“Nostalgia is a powerful tug at the human heart, but within that grip is the recognition of reality. Wonder is a strange and elusive state of mind. We know it when we have it. We talk about it as if we all know what we mean. we wish we could hold on to it forever. Yet we have consigned nostalgia to the days of childhood and fairy tales. The world then was one to be conquered. we were going to soar to heights and breathe new air. The future was like a banquet table laden before us, and we were going to taste its delights to our fill. But now that they years have gone by there is a different emotion. Fatigue, care, worry, mistakes recognized, and yes, even farewells now evict the marvel of what we once envisioned. At best we are sorry that the life invested did not bring the dividends of a compounding fulfillment.”
(Ravi Zacharias Recapture the Wonder p 30)

Do you feel like the wonder in life has slipped away? Do you dream of days of old or the “good old days”?  Where is the passion in life?  If a person is a Christian and feels this way then there is something not quite right.  Consider this quote from Eugene Peterson’s Traveling Light:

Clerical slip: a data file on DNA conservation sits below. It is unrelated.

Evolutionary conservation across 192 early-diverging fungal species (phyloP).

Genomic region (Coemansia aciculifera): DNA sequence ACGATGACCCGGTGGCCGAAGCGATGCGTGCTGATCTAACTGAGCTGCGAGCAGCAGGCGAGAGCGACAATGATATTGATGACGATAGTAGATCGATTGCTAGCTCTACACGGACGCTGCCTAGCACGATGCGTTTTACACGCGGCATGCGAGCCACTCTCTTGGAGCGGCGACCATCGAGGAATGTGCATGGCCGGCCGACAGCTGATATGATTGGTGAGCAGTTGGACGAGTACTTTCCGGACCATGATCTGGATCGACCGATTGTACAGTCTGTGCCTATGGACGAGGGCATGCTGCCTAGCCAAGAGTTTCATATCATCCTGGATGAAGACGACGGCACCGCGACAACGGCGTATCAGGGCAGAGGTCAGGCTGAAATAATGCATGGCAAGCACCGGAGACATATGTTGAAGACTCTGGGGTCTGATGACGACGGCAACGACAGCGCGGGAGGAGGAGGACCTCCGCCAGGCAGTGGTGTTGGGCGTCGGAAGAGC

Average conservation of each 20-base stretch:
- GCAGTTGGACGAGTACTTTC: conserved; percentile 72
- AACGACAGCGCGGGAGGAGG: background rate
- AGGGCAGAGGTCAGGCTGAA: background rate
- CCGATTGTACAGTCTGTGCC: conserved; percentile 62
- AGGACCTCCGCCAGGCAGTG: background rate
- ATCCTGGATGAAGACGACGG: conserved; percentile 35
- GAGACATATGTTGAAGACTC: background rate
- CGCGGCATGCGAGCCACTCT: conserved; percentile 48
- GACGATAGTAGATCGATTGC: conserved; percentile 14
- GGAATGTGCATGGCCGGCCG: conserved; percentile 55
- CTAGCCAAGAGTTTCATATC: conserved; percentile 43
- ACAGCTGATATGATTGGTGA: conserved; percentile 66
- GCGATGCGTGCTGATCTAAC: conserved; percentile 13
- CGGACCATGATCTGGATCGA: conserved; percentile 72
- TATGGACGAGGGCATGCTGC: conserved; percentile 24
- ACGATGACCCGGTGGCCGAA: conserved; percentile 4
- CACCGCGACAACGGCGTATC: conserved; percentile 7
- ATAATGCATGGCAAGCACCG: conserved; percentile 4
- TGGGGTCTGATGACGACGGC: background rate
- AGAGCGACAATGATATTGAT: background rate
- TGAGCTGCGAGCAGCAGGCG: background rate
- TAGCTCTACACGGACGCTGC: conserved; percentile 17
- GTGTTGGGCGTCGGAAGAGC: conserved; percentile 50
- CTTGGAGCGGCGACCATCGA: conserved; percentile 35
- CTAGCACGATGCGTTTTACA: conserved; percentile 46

“The word “Christian” means different things to different people. To one person it means a stiff, upright, inflexible way of life, colorless and unbending. To another, it means a risky, surprise-filled venture, lived tiptoe at the edge of expectation…If we get our information from the biblical material, there is no doubt that the Christian life is a dancing, leaping, daring life.”

Still The Way, The Truth, and The Life

I was reading the latest Christianity Today (December 2009) and came across some stunning statistics that made me think, “How stupid can a person be?”

The article “Still the Way, the Truth, and the Life” by John Franke was an ok read (3.5 out of 5 stars), but I was stunned at some professing Christians’ stupidity due to lack of logic, determination to be “politically correct”, or whatever other reason they think they can say they are an Evangelical Christian yet hold a pluralistic worldview.  The author of the article was describing the results of compromising on Jesus being the Truth and related a story of a pastor who believed that many religions can lead to eternal life:

A pastor who wanted to demonstrate the strength of his conviction said that if Jesus himself were to appear and affirm the opposing view, he would look him straight in the eye and say, “No, Jesus, you are wrong.  I know this based on my experience, and nothing you can say will lead me to believe otherwise.” (p 30)

Just think about that for a moment.  God shows up and states the facts and you tell God – your Creator – that He is wrong based upon your feelings and experiences which are not facts.  That is beyond stupidity!

I could rant more, but I suggest that if you are interested in this topic you listen to the One Way series currently being produced by John Myer (it will be over 20 messages total).  You can also listen to podcasts and read books by Ravi Zacharias for great insight into logic and the exclusivity of Christ.